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South Korea: Artificial Flavoring Microbes that Produced the Taste of Grapes

Editor: Alexander Stark

Researchers have succeeded in developing a microbial method for the production of an artificial grape flavor. Methyl anthranilate (Mant) is a common grape flavoring and odorant compound currently produced through a petroleum-based process that uses large volumes of toxic acid catalysts.

Engineered bacteria that produce grape flavoring.
Engineered bacteria that produce grape flavoring.
(Source: Kaust)

Daejeon/South Korea — Professor Sang-Yup Lee’s team at the Department of Chemical and Biomolecular Engineering at South Korea's Kaist University demonstrated the production of Mant, a naturally occurring compound, via engineered bacteria. The authors engineered strains of Escherichia coli and Corynebacetrium glutamicum to produce Mant through a plant-based engineered metabolic pathway.

The authors tuned the bacterial metabolic pathway by optimizing the levels of AAMT1, the key enzyme in the process. To maximize production of Mant, the authors tested six strategies, including increasing the supply of a precursor compound and enhancing the availability of a co-substrate. The most productive strategy proved to be a two-phase extractive culture, in which MANT was extracted into a solvent. This strategy produced Mant on the scale of 4.47 to 5.74 grams per liter. This is a significant amount, considering that engineered microbes produce most natural products at a scale of milligrams or micrograms per liter.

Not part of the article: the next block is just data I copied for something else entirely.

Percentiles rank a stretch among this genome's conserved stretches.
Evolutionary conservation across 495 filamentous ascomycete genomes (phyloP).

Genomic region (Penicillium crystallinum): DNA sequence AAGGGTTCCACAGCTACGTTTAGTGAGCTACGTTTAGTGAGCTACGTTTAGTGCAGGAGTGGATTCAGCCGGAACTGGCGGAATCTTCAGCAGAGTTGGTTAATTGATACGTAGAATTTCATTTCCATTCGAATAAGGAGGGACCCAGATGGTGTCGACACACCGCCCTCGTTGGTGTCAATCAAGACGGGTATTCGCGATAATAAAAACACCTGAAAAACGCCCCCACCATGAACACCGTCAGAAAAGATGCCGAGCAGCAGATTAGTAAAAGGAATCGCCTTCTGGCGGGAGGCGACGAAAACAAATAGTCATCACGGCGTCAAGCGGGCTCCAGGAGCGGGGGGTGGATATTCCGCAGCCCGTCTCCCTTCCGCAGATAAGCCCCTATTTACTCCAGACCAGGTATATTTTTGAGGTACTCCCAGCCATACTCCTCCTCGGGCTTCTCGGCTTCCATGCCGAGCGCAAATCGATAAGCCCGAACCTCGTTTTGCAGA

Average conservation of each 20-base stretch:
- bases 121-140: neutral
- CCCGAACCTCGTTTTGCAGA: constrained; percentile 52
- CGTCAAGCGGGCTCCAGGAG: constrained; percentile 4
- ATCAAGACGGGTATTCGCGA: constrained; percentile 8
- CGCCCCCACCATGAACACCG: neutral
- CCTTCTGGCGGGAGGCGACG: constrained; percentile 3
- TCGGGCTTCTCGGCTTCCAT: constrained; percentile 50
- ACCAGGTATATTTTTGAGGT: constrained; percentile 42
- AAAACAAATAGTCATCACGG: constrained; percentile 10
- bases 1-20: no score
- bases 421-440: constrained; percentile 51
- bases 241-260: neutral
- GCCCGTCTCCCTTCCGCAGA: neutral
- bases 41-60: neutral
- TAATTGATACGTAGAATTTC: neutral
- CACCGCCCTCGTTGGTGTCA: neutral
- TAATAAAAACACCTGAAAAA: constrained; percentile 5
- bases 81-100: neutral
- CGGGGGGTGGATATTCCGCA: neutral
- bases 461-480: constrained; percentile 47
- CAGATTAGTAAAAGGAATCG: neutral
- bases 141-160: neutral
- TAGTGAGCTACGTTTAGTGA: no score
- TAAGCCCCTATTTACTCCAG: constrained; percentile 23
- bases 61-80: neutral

According to the authors, the results suggest that Mant and other related molecules produced through industrial processes can be produced at scale by engineered microbes in a manner that would allow them to be marketed as natural one, instead of artificial one.

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